OSWEGO, NY – A local tavern owner’s request for a waiver of the noise ordinance created a din at Monday’s Planning and Development Committee meeting.
Don Wahrendorf, representing The Sting, 49 W. Bridge St., requested a noise variance for the summer months for live acoustic music (two-piece sets) on the patio between the hours of 9 p.m. and 1 a.m., Wednesday-Saturday evenings, depending on the availability of the musicians.
The committee had previously tabled the request pending further information.
“I was told by one councilor that we had all kinds of complaints from people on Bridge Street. I asked the people on Bridge Street and they said they didn’t complain,” Wahrendorf said.
First Ward Councilor Fran Enwright read a correspondence he received from two dozen residents of his ward.
“As working families and homeowners, we are absolutely opposed to any waiver for the noise ordinance being granted to the Sting tavern,” he read. “The proposal to waiver or weaken the rules to allow the Sting to play music beyond the allowable 65 decibels well into the night resulted in many calls to the police last year.”
The loud music “repels families from choosing our neighborhood and encourages existing families to move out,” he continued.
“We had five complaints in two months. I don’t think that is too awfully bad,” Wahrendorf said quoting figures from the police chief.
He added that there is another bar “130 feet away” from the Sting that also has bands.
“I have gotten no complaints about any other bar,” Enwright said.
“These people chose to live in a downtown area or near a downtown area,” Wahrendorf said.
He said he wanted to know where the complaints came from, adding that “I can probably guess where they came from.”
A resident of the West Park area said the music was a nuisance in his neighborhood; and that he has walked toward Bridge Street at times and is certain the music he heard was emanating from the Sting.
Some of his neighbors are thinking about leaving, he added.
“The Sting, the Sting in particular, creates a huge noise,” he said. “I certainly don’t object to you being able to you being able to play music at night. I just question whether it has to be really loud.”
Former Third Ward Councilor Ed Harrington lives across the street from the bar.
He claimed no one actually has enforced the ordinance.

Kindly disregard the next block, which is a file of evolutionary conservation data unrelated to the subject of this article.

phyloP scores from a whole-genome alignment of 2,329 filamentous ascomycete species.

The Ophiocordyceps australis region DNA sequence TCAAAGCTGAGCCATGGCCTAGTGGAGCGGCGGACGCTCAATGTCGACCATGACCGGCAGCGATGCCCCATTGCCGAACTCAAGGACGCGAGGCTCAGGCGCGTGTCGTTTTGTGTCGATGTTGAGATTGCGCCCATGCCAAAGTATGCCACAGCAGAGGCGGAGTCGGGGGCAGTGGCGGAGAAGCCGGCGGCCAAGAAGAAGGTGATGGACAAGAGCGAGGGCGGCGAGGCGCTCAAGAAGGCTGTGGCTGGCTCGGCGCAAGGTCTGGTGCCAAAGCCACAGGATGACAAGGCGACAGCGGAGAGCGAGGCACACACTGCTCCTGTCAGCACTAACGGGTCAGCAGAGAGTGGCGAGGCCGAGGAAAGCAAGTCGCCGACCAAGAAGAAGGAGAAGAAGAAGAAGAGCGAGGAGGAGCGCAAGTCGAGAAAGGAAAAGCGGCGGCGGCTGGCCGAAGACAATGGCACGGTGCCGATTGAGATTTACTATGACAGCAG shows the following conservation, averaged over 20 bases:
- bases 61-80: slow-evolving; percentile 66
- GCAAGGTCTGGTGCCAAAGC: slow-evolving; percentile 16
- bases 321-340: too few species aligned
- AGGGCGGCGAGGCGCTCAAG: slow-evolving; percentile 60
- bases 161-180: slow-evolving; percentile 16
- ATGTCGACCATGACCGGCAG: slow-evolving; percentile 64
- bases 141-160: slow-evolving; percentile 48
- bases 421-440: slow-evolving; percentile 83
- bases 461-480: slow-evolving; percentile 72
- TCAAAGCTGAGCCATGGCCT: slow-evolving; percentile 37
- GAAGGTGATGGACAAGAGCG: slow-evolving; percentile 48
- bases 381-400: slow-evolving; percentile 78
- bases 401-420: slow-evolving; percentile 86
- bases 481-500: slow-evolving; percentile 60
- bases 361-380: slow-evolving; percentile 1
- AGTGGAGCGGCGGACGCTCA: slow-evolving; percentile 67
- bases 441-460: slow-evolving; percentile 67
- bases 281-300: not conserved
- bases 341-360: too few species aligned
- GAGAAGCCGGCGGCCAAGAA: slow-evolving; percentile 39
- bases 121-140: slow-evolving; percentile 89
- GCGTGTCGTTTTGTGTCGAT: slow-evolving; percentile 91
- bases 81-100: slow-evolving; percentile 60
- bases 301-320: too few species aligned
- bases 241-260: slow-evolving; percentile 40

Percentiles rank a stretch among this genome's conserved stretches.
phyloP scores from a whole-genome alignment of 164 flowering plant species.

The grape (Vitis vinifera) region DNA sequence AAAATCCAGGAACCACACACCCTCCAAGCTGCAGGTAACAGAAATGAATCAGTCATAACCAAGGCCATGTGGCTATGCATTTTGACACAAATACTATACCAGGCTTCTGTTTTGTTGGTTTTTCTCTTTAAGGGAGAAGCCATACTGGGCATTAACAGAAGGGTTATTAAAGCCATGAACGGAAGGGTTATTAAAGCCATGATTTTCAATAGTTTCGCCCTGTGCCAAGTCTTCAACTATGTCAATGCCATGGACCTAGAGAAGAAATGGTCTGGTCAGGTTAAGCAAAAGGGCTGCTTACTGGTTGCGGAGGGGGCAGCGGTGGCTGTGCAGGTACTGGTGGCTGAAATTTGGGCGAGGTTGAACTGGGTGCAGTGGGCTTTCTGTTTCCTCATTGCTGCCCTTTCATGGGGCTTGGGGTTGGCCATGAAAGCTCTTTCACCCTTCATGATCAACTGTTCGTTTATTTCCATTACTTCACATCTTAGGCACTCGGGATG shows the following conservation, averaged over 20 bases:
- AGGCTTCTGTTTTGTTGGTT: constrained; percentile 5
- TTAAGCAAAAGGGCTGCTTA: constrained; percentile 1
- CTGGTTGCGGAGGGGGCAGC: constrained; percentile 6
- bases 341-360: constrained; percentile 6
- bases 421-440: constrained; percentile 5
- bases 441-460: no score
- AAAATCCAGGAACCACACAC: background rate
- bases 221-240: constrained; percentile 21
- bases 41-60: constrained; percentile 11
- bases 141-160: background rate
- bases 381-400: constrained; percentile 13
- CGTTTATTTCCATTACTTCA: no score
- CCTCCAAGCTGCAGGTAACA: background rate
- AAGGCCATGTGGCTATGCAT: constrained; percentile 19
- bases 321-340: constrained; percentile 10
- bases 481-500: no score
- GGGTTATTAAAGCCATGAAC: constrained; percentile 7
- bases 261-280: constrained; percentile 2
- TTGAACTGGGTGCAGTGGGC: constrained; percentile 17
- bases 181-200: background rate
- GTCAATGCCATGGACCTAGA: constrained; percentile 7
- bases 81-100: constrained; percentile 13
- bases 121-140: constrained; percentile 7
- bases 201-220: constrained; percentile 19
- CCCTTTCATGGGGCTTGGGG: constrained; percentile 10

“Do I know (the noise) is coming from the Sting? You bet your life I know it’s coming from the Sting!” he said. “We’re not hurting anybody’s business down there because at best on the best night during Harborfest, there were no more than a dozen people out there. They’re blasting the music hoping they might draw someone in.”
Another area resident said they checked out the area in the daytime, before deciding to buy their home.
Now, the noise makes it difficult for them to get any sleep on the nights the bar has bands, she added.
“It’s just really disheartening. It’s difficult, it’s like if we had known this was going to be a part of our life here at this location, (we might not have moved here),” she said.
If people would contact him, Wahrendorf said he would have taken care of things.
“Absolutely, I would have had them tone it right down,” he said.
Council President Ron Kaplewicz pointed out that this council is working on creating a fair and equal way to enforce the noise ordinance and grant variances.
“We are working diligently on that effort,” he said.
There is a set decibel level that if exceeded, the establishment can be told to turn it down or turn it off, he noted.
“That’s what we’re proposing in respect to this variance,” he explained.
“We’re not looking to kill someone’s business. But, there’s no reason someone sitting on that patio … cannot listen to that music that close without the volume being so loud that it’s driving people out of their houses in the First Ward,” Harrington said. “The music need only be played loud enough for the patrons to hear; not the people across the street.”
Committee chair Dan Donovan voted to send the request to the full council for consideration. Councilors Eric VanBuren and Fran Enwright voted against.